Nick Morrey on the Property and Mortgage Markets Post-Lockdown
Written on 17 June 2020 by
The property market has had many highs and lows over the years but it’s normal for there to be a bit of a slowdown and then a gradual rise. Recently there was a drop after the Brexit Referendum, followed by a significant reduction in the number of property transactions over the next few years until Boris Johnson announced “his” election.
From November last year to lockdown, the property market was going from strength to strength, not only with the number of transactions but with many regions reporting increases in prices as well. Then came the COVID-19 lockdown. Estate agents could no longer organise viewings and lenders were suddenly unable to instruct physical property inspections. This lasted from late March until mid-May. The abrupt and enforced closure of the property market was always going to have a negative affect and duly enough, price reductions were reported.
That said, the Office for National Statistics declined to issue some property statistics, claiming the number of transactions were so low that conclusions shouldn’t be drawn. However, the property market reportedly accounts for roughly 6% of GDP, so the government couldn’t let it totally stop for long.
Since restrictions were lifted on estate agents and valuers in mid-May, there have been many reports of significant increases in property enquiries. Rightmove have just reported an increase in asking prices of 1.9% compared to pre-lockdown levels.
This increase in activity and prices is understood to be the result of drawn out and pent up demand, as well as the relatively low lack of supply, therefore it’s likely to carry on in the short term.
Economists are forecasting some wildly differing price drop spreads for the medium term though. These vary from a reduction in prices of 6% to 20% in the next 2 years. Causes for this include expected redundancies and general economic woes that are likely to be felt for the next year and a half.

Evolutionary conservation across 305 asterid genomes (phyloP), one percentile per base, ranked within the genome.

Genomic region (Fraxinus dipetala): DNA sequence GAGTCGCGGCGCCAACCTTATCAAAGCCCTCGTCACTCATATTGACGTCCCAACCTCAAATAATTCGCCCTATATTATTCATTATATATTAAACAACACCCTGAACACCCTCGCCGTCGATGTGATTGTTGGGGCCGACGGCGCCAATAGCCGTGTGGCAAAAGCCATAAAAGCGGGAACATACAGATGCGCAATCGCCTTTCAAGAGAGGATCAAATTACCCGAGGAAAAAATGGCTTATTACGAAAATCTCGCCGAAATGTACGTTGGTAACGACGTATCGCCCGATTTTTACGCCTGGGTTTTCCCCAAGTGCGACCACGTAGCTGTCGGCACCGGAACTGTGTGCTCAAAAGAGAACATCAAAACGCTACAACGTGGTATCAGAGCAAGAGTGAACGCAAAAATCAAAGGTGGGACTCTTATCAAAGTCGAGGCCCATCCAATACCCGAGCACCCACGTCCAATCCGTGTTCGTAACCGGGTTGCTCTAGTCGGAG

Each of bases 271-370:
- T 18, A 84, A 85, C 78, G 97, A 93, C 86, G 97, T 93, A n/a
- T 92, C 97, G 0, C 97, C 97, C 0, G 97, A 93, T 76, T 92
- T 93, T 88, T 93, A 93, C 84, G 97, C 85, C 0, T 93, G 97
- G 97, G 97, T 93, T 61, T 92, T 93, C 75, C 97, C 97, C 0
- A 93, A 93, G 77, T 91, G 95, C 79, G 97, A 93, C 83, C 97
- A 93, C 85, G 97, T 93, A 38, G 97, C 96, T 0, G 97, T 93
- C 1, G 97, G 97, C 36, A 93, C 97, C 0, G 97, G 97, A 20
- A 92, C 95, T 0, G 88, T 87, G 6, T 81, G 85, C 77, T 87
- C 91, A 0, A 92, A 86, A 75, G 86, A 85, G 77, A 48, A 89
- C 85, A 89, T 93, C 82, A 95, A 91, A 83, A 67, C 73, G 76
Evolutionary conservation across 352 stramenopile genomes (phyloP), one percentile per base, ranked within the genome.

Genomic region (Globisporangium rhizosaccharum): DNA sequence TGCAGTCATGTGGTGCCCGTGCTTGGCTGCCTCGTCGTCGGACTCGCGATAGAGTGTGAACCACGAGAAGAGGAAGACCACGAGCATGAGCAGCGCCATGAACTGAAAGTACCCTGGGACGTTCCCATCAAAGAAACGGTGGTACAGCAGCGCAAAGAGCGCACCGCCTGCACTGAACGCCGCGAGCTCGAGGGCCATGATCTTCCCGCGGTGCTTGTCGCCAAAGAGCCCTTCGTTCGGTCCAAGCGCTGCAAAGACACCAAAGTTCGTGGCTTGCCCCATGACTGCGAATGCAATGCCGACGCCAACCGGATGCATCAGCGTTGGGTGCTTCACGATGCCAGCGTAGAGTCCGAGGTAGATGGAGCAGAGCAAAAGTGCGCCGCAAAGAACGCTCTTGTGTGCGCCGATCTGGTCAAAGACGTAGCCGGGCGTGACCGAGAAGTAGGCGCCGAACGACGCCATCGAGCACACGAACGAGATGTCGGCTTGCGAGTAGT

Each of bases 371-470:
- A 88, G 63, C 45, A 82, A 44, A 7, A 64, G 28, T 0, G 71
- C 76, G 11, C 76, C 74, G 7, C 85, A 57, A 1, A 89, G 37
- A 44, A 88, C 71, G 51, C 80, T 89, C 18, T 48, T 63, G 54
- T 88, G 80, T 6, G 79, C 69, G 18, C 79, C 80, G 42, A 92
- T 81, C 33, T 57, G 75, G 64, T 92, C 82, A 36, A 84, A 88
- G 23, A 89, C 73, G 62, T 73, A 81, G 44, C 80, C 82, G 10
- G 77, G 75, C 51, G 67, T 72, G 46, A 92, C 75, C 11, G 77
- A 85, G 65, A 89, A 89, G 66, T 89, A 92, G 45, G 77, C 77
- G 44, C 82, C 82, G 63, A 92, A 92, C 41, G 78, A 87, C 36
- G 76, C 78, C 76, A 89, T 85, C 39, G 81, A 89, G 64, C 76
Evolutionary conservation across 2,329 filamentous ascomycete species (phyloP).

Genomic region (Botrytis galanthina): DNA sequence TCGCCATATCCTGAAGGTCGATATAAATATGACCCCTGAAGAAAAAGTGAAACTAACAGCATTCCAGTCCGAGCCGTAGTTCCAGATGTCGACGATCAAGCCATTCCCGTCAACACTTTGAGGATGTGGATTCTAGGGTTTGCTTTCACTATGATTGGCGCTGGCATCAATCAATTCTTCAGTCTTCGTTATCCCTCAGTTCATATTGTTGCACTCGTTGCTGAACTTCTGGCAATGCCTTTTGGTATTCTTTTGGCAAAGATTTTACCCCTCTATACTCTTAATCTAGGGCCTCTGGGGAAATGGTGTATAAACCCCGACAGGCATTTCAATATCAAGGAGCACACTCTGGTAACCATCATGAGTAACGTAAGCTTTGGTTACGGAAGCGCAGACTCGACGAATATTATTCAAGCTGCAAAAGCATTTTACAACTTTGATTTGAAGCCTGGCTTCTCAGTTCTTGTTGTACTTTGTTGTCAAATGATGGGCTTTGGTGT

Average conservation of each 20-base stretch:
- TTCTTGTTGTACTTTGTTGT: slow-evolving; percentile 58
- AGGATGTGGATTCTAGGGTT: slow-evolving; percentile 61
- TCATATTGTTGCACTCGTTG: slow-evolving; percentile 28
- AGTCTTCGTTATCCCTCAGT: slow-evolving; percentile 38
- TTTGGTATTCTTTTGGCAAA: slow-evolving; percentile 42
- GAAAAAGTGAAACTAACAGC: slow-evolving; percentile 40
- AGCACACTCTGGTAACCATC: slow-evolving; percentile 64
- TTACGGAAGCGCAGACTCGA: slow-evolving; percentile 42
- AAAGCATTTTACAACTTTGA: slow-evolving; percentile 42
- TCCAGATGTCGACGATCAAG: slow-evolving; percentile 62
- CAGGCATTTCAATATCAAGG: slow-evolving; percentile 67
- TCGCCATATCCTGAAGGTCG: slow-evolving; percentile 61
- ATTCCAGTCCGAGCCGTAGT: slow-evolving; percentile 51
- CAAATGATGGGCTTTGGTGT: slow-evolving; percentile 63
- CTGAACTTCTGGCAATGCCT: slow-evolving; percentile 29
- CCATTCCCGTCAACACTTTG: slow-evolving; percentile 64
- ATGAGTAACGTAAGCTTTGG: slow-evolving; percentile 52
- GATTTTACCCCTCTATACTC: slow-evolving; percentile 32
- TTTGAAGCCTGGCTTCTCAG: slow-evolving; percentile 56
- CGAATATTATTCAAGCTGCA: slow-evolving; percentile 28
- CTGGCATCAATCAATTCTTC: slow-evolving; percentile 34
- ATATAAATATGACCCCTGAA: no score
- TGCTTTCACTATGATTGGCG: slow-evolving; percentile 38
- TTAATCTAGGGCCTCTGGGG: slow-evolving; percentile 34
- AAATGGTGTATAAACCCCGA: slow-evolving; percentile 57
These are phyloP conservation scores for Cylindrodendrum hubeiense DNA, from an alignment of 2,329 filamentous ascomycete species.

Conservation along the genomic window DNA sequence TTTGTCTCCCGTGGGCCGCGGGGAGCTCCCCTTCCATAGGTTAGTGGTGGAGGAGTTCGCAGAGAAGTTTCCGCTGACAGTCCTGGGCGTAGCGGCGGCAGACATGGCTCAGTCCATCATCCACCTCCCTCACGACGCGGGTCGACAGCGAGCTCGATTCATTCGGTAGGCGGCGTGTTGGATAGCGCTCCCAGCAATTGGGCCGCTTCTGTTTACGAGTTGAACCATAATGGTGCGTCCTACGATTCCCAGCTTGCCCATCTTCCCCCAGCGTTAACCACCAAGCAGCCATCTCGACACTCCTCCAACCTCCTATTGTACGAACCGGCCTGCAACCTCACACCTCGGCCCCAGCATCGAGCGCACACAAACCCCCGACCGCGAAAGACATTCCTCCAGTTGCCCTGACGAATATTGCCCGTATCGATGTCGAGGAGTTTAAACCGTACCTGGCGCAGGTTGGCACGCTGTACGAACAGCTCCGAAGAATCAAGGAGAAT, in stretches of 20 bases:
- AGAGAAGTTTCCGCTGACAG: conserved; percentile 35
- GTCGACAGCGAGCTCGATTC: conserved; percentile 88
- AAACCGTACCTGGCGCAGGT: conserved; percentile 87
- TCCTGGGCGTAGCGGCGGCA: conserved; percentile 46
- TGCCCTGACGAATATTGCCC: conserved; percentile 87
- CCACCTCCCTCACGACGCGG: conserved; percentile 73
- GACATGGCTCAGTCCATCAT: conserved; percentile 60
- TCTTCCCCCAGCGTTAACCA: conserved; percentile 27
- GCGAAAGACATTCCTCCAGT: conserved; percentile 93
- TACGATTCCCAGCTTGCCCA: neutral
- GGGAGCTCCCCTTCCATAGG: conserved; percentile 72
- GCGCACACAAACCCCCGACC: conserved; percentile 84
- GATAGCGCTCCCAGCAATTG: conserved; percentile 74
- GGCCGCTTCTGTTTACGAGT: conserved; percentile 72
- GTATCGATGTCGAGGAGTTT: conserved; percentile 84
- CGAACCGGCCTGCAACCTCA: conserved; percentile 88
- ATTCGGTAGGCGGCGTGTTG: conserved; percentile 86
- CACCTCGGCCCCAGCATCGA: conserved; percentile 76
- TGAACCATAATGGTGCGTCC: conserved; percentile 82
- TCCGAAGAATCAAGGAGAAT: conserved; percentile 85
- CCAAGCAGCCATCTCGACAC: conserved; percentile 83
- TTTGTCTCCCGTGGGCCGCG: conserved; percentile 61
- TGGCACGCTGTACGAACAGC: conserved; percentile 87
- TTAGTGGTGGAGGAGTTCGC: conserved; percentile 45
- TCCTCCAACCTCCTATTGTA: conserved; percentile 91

What these economists seem to be forgetting is that when house prices fall, sellers often simply choose not to sell. It’s often the case that when demand falls - causing prices to fall – supply then contracts and the market slows, finding a new equilibrium. Therefore, we feel that any market fall will likely be towards the less dramatic 6% mark. We shall see what actually transpires.
With regards to mortgages themselves, rates are still at pretty much the lowest levels we’ve ever seen. Taking out a mortgage has never been cheaper and, with 5 year fixed rates starting at 1.39%, borrowers could secure such low rates for half a decade. There seems to be little prospect of the Bank of England restoring the base rate to 0.5% any time soon and it’s also unlikely that they’ll be able to increase it to higher levels for at least a year - if not 2 years or even longer.
The current issue for lenders is not lending money, of which they have access to plenty, but providing products at high LTVs (loan-to-values). The reasons for this are more to do with processing capabilities than anything else.
A few lenders are worried about the possibility of a severe downturn in property prices - which is understandable - but if they don’t offer 90% and 95% products then it’s unlikely first-time buyers will be unable to finance a purchase. This would almost certainly precipitate a problem in the housing market and could result in a self-fulfilling prophecy of their own making. We do expect more lenders to return to the aid of first-time buyers soon though.
Use our best buys tools for the latest mortgages available for first-time buyers and homemovers, or call us on 03304 332 927 to speak with an adviser about which products and LTVs are returning to the market.
Category: Nick Morrey